25 Mar – Solemnity of the Annunciation of the Lord
The annunciation to the Blessed Virgin Mary by Gabriel the archangel that she was to be the Mother of God (Luke 1), the Word being made flesh through the power of the Holy Spirit.
The feast probably originated about the time of the Council of Ephesus (c. 431), and is first mentioned in the Sacramentary of Pope Gelasius (d. 496).
The Annunciation has been a key topic in Christian art in general, as well as in Roman Catholic Marian art, particularly during the Middle Ages and Renaissance. It is represented in art by many masters, among them Fra Angelico, Hubert Van Eyck, Ghirlandajo, Holbein the Elder, Lippi, Pinturicchio, and Del Sarto.
This feast is celebrated on March 25, nine months before the feast of the Nativity of Jesus (Christmas) on Dec 25.
The Annunciation is also mentioned twice in the Quran, the holy book for the Muslims.
- Patron Saint Index, Wikipedia
The Lord spoke to Ahaz and said, ‘Ask the Lord your God for a sign for yourself coming either from the depths of Sheol or from the heights above.’ ‘No,’ Ahaz answered ‘I will not put the Lord to the test.’
Then Isaiah said:
‘Listen now, House of David:
are you not satisfied with trying the patience of men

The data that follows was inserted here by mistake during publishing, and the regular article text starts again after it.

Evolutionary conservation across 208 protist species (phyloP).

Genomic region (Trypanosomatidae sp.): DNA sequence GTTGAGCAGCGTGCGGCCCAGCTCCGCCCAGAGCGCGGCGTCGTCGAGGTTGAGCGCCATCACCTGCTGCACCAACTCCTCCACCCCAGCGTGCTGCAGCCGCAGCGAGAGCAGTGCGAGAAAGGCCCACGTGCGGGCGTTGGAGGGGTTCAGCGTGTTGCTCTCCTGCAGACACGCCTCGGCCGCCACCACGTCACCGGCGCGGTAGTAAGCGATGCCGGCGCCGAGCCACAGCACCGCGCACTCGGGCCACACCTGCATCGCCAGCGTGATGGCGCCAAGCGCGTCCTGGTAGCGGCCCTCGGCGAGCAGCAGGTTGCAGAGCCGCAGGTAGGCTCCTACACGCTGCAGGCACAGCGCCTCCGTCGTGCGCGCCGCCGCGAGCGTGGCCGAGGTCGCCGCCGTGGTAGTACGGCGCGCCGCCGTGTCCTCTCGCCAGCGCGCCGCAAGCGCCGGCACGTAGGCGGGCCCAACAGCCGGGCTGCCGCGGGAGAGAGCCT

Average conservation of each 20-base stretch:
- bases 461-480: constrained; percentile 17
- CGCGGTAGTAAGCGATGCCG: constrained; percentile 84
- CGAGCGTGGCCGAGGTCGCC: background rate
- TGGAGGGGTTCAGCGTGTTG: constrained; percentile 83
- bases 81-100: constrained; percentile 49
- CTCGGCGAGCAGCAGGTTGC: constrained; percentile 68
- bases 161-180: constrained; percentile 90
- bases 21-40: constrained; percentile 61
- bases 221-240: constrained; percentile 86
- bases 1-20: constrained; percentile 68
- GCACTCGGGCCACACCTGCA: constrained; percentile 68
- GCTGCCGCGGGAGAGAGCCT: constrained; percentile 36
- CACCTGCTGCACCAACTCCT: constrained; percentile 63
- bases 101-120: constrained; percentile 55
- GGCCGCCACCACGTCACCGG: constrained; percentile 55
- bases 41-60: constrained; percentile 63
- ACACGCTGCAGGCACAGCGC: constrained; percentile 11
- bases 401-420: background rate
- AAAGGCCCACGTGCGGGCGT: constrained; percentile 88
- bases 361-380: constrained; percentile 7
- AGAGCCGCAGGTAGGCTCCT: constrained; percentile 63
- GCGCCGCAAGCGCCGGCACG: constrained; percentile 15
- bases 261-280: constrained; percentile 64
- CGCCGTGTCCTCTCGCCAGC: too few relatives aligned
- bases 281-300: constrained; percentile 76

without trying the patience of my God, too?
The Lord himself, therefore,
will give you a sign.
It is this: the maiden is with child
and will soon give birth to a son
whom she will call Immanuel,
a name which means “God-is-with-us.”’
Bulls’ blood and goats’ blood are useless for taking away sins, and this is what Christ said, on coming into the world:
You who wanted no sacrifice or oblation,
prepared a body for me.
You took no pleasure in holocausts or sacrifices for sin;
then I said,
just as I was commanded in the scroll of the book,
‘God, here I am! I am coming to obey your will.’
Notice that he says first: You did not want what the Law lays down as the things to be offered, that is: the sacrifices, the oblations, the holocausts and the sacrifices for sin, and you took no pleasure in them; and then he says: Here I am! I am coming to obey your will. He is abolishing the first sort to replace it with the second. And this will was for us to be made holy by the offering of his body made once and for all by Jesus Christ.
The angel Gabriel was sent by God to a town in Galilee called Nazareth, to a virgin betrothed to a man named Joseph, of the House of David; and the virgin’s name was Mary. He went in and said to her, ‘Rejoice, so highly favoured! The Lord is with you.’ She was deeply disturbed by these words and asked herself what this greeting could mean, but the angel said to her, ‘Mary, do not be afraid; you have won God’s favour. Listen! You are to conceive and bear a son, and you must name him Jesus. He will be great and will be called Son of the Most High. The Lord God will give him the throne of his ancestor David; he will rule over the House of Jacob for ever and his reign will have no end.’ Mary said to the angel, ‘But how can this come about, since I am a virgin?’ ‘The Holy Spirit will come upon you’ the angel answered ‘and the power of the Most High will cover you with its shadow. And so the child will be holy and will be called Son of God. Know this too: your kinswoman Elizabeth has, in her old age, herself conceived a son, and she whom people called barren is now in her sixth month, for nothing is impossible to God.’ ‘I am the handmaid of the Lord,’ said Mary ‘let what you have said be done to me.’ And the angel left her.